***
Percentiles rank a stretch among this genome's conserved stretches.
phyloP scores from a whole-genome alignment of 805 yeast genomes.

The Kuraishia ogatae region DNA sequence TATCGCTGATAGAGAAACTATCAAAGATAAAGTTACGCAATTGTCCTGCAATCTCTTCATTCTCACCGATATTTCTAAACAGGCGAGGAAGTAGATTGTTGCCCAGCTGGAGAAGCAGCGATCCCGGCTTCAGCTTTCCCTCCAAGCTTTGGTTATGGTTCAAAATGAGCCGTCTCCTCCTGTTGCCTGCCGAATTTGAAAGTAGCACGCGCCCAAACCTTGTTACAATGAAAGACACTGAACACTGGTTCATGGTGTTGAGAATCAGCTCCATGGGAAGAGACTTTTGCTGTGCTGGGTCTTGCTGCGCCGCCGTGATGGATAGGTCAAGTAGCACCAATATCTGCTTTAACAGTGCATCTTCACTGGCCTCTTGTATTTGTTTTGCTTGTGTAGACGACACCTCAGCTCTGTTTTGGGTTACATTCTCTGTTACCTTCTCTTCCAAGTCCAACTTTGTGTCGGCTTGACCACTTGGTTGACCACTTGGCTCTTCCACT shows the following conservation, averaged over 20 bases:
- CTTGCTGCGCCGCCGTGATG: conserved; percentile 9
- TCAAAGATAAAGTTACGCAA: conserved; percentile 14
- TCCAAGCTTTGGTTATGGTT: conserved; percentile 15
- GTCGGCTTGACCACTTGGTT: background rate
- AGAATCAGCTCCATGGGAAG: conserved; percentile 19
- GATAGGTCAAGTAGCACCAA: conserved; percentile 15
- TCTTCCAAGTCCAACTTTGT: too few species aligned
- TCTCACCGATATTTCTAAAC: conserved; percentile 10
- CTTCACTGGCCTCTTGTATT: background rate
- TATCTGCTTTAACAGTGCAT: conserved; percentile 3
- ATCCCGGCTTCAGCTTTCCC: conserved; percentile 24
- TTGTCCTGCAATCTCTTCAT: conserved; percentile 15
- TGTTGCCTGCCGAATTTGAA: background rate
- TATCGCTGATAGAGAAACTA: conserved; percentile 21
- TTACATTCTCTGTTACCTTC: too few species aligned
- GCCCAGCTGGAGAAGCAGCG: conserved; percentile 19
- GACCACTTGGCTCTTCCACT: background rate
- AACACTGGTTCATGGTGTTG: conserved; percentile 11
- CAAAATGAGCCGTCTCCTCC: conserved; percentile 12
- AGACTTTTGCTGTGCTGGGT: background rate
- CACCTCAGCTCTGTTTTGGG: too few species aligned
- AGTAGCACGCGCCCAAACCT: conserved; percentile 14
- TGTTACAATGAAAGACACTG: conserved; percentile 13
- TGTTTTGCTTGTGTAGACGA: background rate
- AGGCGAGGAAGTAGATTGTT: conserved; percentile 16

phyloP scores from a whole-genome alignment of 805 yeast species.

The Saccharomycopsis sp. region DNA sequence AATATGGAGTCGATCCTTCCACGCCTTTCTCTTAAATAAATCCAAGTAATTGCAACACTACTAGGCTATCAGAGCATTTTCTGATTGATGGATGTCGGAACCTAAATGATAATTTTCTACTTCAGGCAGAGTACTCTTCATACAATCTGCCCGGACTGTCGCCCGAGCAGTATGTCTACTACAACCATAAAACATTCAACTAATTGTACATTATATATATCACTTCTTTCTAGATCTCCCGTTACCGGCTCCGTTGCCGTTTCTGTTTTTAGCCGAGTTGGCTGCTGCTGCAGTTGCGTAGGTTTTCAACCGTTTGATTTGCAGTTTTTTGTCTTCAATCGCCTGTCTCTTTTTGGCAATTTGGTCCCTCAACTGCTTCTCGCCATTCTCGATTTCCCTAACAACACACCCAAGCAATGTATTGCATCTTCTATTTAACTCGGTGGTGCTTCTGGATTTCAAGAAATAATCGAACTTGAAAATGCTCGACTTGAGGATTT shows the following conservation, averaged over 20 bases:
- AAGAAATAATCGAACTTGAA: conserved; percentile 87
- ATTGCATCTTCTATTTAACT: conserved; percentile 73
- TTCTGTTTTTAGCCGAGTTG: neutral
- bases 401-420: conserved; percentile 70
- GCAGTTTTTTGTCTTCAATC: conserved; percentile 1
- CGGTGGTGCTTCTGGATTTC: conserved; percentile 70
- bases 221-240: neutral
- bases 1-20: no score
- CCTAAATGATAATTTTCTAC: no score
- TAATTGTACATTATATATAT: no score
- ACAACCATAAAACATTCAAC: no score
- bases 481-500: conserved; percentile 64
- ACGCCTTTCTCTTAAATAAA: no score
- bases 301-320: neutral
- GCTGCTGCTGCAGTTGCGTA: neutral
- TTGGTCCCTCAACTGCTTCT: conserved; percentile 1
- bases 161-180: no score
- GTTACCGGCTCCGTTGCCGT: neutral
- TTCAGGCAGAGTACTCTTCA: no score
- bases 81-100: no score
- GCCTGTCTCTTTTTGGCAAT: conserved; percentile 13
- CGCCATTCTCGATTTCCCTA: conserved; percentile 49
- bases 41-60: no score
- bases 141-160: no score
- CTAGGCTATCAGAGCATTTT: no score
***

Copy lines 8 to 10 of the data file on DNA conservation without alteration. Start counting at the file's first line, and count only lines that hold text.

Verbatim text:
- AGAATCAGCTCCATGGGAAG: conserved; percentile 19
- GATAGGTCAAGTAGCACCAA: conserved; percentile 15
- TCTTCCAAGTCCAACTTTGT: too few species aligned